Advanced Search
MyIDEAS: Login to save this article or follow this journal

Commodity Market Inefficiencies and Inflationary Pressures - India’s Economic Policy Dilemma

Contents:

Author Info

  • Pankaj Kumar GUPTA

    ()
    (Centre for Management Studies, JMI University, New Delhi, India)

  • Sunita RAVI

    ()
    (Centre for Management Studies, JMI University, New Delhi, India)

Registered author(s):

    Abstract

    With the current pace of growth, India would emerge as a major player in the international market in terms of commodity consumption, production and trade. Going by trade volume and also the possibly as an identifiable influence on the price making process on the essential commodities, the futures and spot markets have shown major variations. Increased volatility in asset prices has been a major reason behind the integration of domestic financial markets with the international financial sector accentuating the demand for the trading in the derivative market. Though organized commodity trading has been in from the nineteenth century in India, the commodity derivative markets in the new form with nationwide electronic trading and access have opened the gates for speculators, hedgers and other market participants to capitalize on the development. The robust growth of the commodity markets can be observed in terms of number of commodities trade volumes and growing number of both the market participants and the commodity exchanges. Liquidity booms reflected by loose monetary policy are responsible for major surge in commodity prices globally in addition to direct tangible impacts of oil prices especially in developing countries with heavy oil imports like India. Futures markets are created to fulfill genuine desires economic functions of hedging and price discovery. But, enormous futures trading observed on the commodity exchanges have raised a host of issues like inflation guided by the fuelling principle implying the direct relationship between volatility and inflation. Huge price volatility in futures segment on the commodity exchanges has therefore raised concerns relating to the market efficiencies, infrastructure and knowledge and also their consequential impact on cash markets. The demand and supply side of the commodity price mechanism is traditionally governed by numerous factors including the climatic conditions, availability of critical inputs and government policies. The consumer wholesale price index is loaded towards food prices that are primarily composed of commodity prices. Masters of the policy reforms are in a dilemma situation on various fronts – (a) to import or not? (b) What should be the interest rates reflected by the monetary policy, (c) can we or should we control monetary inflows from outside? (d) Should we support the farmers or the consumption masses? In addition, how and to what extent futures trading be allowed on the commodity exchanges and how to curb the loopholes in the commodity market.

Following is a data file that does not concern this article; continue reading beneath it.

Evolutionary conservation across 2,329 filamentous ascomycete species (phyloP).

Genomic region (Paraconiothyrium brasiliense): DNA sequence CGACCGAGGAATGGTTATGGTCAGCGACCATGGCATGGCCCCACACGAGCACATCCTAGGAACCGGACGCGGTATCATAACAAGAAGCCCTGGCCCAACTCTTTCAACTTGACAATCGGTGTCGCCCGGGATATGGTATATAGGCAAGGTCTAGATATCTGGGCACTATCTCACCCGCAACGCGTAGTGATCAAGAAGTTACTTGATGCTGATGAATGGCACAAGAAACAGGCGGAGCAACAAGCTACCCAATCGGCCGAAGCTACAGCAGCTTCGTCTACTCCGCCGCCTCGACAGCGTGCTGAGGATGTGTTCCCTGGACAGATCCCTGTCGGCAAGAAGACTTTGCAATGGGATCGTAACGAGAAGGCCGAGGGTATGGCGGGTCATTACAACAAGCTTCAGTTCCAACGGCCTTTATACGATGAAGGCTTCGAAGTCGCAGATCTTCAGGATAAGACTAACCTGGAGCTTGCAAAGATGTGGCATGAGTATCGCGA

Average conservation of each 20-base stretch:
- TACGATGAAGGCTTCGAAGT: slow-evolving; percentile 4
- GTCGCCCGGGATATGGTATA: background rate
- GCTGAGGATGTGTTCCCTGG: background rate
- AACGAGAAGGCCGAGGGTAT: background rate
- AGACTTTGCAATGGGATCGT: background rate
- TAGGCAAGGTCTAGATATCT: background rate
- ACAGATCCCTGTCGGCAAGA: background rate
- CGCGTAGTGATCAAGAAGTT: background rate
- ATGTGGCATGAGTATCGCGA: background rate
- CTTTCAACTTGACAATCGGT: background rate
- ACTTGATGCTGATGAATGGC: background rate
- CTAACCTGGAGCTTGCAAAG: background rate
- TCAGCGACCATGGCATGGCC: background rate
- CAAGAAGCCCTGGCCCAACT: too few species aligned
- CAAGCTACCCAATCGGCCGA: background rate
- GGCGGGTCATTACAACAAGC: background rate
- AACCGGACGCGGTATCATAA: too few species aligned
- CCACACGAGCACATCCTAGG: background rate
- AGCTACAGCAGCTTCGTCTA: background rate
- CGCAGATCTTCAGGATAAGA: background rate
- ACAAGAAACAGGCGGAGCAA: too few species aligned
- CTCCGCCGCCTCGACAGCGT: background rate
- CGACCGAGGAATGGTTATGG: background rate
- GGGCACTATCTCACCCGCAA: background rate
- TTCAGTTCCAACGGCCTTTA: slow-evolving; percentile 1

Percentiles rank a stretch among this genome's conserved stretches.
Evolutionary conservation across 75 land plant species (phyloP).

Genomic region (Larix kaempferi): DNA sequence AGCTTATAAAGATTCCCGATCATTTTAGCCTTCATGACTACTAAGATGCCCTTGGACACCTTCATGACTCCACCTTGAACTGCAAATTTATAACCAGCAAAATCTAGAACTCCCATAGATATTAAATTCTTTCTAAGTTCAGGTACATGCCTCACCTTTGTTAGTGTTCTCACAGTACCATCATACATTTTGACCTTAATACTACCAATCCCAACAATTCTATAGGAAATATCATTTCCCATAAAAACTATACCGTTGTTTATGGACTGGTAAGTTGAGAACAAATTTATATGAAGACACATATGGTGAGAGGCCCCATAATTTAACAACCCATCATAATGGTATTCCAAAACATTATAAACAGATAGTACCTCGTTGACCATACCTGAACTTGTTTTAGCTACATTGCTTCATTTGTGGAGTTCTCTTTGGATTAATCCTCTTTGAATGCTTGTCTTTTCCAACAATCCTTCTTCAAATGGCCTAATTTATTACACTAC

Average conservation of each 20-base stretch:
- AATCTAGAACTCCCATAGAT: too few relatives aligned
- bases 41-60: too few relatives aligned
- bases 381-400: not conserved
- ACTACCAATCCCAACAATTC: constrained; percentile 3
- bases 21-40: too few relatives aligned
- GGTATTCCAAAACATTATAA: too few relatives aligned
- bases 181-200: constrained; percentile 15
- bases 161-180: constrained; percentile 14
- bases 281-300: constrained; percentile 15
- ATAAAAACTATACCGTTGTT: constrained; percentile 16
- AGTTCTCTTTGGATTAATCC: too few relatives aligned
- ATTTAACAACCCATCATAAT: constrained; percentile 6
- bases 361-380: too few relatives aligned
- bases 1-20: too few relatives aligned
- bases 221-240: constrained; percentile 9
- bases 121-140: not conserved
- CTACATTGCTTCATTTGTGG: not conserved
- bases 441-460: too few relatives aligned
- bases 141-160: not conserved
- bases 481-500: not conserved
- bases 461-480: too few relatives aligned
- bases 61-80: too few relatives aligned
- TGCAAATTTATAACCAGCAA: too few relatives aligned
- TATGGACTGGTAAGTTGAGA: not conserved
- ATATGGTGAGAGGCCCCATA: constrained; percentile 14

Download Info

    If you experience problems downloading a file, check if you have the proper application to view it first. In case of further problems read the IDEAS help page. Note that these files are not on the IDEAS site. Please be patient as the files may be large.
    File URL: http://www.rce.feaa.ugal.ro/images/stories/RCE2012/economics/GuptaRavi.pdf
    Download Restriction: no

    Bibliographic Info

    Article provided by "Dunarea de Jos" University of Galati, Faculty of Economics and Business Administration in its journal Risk in the Contemporary Economy, Proceedings Conference.

    Volume (Year): (2012)
    Issue (Month): ()
    Pages: 31-34

    as in new window
    Handle: RePEc:ddj:fserec:y:2012:p:31-34

    Contact details of provider: